If that headline sounds a bit convoluted, don’t worry: it’s not really. Rather, it’s just another everyday story of how a sensational media exposé of wrongdoing in the public sphere may yet backfire with the unintended and unfortunate consequence that some trans people get killed as a result.
The only surprising thing about Friday’s parliamentary debate on ratifying the Istanbul Convention is the surprise expressed at the blatant attempt by Philip Davies MP to prevent Parliament from doing so. Perhaps that is the point: we should be so appalled by the ramblings of a reactionary buffoon that we miss the deeper skullduggery being worked by the Conservative Party against equality and diversity. Continue reading
Well, of course it would: why would anyone think anything different?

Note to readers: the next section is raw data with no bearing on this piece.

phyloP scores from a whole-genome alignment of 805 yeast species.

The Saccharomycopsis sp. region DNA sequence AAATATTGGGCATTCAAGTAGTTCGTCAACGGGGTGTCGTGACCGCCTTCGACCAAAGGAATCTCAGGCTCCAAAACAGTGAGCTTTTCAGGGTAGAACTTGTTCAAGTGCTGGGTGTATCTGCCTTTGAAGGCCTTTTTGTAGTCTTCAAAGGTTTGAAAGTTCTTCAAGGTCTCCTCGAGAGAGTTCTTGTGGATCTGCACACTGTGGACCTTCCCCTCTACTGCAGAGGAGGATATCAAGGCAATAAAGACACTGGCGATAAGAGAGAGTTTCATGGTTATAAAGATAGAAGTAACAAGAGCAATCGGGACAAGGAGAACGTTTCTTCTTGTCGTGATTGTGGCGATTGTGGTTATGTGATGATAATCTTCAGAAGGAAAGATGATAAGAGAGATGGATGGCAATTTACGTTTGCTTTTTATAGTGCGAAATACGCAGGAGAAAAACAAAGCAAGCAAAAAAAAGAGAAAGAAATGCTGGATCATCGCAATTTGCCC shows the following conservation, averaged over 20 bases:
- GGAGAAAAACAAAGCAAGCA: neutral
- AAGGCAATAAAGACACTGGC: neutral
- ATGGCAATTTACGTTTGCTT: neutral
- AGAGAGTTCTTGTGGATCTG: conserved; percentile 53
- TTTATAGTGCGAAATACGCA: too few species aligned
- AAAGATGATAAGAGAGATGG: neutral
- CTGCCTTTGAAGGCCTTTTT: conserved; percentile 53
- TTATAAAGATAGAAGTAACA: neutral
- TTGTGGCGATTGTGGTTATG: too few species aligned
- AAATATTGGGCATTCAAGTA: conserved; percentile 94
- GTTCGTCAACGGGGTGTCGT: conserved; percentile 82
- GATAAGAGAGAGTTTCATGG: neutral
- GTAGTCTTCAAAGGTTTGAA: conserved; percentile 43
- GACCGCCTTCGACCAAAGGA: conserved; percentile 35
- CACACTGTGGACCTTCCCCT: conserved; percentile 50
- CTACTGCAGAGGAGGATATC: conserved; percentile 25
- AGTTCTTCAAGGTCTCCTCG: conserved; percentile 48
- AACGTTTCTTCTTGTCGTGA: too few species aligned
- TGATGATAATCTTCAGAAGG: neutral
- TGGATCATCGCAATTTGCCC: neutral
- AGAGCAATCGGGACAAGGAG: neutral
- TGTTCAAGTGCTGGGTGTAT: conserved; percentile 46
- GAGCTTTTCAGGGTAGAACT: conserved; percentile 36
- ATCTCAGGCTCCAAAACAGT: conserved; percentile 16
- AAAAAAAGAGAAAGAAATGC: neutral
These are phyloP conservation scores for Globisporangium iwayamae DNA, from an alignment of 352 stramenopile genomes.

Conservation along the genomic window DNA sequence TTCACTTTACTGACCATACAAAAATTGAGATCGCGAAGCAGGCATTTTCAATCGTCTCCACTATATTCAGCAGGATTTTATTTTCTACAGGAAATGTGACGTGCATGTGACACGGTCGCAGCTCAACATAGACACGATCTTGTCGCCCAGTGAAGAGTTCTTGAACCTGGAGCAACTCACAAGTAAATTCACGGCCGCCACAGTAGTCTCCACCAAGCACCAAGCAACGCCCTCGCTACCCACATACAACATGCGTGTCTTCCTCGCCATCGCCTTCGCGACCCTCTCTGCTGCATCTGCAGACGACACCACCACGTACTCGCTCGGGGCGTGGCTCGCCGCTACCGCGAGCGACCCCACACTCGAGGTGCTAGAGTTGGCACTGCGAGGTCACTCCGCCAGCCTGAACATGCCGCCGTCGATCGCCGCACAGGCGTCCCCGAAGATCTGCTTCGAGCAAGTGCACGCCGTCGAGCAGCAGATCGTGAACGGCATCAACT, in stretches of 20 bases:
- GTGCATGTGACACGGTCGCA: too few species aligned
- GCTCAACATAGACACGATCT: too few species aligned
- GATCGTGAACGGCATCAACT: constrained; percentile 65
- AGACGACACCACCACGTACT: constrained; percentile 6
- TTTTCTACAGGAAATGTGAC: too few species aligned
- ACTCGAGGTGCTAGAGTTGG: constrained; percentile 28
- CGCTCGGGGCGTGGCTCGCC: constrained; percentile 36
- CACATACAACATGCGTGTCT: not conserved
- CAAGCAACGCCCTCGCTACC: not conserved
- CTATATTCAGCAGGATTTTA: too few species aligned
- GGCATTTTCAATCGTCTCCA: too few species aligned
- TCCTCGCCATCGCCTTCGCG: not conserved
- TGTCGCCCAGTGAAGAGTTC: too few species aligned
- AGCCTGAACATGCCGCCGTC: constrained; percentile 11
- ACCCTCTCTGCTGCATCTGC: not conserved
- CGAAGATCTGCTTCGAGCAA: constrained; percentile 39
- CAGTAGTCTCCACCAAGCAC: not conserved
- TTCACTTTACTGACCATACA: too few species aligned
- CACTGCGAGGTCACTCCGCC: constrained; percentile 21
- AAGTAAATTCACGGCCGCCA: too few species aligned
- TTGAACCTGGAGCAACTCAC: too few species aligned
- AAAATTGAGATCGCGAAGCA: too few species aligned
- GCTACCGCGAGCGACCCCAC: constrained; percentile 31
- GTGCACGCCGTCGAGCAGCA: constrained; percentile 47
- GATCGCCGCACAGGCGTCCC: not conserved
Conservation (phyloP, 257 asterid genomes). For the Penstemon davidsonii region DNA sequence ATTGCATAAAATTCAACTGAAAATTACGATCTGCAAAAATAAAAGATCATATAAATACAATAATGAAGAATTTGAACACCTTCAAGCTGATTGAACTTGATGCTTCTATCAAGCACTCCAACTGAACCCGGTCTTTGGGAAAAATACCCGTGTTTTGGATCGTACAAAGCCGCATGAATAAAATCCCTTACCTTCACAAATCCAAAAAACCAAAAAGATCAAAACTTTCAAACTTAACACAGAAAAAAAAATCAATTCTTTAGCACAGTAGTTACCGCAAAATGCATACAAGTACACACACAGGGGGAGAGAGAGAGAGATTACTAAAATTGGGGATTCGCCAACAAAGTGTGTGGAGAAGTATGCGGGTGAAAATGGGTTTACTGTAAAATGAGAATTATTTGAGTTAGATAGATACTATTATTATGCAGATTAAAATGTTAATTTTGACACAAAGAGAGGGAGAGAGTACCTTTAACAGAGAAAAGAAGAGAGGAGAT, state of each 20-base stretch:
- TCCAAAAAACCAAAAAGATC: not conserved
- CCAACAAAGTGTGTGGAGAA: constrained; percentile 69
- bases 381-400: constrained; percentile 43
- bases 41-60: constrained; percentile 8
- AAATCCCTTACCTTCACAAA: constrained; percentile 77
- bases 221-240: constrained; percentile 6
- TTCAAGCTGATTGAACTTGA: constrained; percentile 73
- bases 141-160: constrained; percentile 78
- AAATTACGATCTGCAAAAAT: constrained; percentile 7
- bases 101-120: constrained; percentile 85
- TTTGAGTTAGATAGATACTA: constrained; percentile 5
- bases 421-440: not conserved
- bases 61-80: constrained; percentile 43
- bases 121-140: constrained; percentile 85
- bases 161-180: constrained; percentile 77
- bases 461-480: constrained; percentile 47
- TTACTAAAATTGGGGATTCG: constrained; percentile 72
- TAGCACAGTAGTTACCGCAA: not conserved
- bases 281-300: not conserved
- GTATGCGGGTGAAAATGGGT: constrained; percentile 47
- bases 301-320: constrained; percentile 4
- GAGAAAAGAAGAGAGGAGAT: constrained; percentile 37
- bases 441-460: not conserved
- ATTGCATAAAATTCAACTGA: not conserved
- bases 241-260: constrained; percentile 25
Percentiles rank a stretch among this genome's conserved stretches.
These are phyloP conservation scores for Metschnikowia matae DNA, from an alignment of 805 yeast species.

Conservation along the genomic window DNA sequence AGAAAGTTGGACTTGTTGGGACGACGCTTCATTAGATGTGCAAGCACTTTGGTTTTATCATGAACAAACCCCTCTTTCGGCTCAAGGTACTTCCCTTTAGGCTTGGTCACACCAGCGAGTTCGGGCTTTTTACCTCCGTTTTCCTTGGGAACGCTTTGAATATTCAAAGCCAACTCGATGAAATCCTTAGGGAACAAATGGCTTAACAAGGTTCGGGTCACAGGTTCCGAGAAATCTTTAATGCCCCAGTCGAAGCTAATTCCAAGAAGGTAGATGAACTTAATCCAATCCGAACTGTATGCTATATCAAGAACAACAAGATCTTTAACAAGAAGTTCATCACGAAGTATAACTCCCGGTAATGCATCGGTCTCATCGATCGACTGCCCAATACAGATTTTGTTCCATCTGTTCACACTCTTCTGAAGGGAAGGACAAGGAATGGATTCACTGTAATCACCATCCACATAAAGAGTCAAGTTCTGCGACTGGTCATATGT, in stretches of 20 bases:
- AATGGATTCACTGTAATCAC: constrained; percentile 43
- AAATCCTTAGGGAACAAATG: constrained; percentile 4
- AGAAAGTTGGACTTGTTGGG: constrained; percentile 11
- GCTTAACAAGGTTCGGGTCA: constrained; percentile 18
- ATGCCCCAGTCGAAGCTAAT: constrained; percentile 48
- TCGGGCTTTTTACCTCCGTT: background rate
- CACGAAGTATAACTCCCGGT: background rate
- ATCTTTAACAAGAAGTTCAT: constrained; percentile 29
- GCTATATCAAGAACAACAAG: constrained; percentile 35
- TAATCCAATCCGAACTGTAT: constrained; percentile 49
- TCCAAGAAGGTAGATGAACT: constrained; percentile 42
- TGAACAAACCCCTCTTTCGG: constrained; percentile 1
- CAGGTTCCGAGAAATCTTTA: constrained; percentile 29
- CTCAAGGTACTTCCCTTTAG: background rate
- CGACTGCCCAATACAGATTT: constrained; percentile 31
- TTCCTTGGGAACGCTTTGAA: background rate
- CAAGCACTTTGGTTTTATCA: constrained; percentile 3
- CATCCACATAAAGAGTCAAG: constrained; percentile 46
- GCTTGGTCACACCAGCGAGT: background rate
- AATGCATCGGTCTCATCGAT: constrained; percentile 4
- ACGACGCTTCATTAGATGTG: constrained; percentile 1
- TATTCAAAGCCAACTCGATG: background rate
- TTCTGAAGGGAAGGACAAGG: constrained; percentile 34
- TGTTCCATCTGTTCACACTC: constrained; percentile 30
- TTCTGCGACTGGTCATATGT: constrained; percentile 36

Except this time, they seem to have revealed something new, subtle and disturbing about the future of censorship, and it is this:
You will be silenced – and you will never know you have been silenced
Which is really very scary indeed.
The stereotypes are emerging already. Allegedly, Theresa May is a nasty right-winger: the only reason she is likely to look less reactionary in this election, is because she is up against an even nastier, more reactionary right-winger in the form of Andrea Leadsom.
But is that true? Do the facts bear that out? Continue reading
One response, from those saddened by this all too predictable turn of events – stoke up the fires of racism, don’t be surprised if racists emerge from the gutter – has been to urge the wearing of a bare safety pin. As i understand it, primarily to show solidarity: maybe, too, to make a more positive statement of “you’re safe with me”.
As always, the UK’s progressive cohorts have split two ways on this. Some think it’s a great idea: some think otherwise, condemning it as variously tokenist, virtue-signalling and not especially helpful. I disagree. Continue reading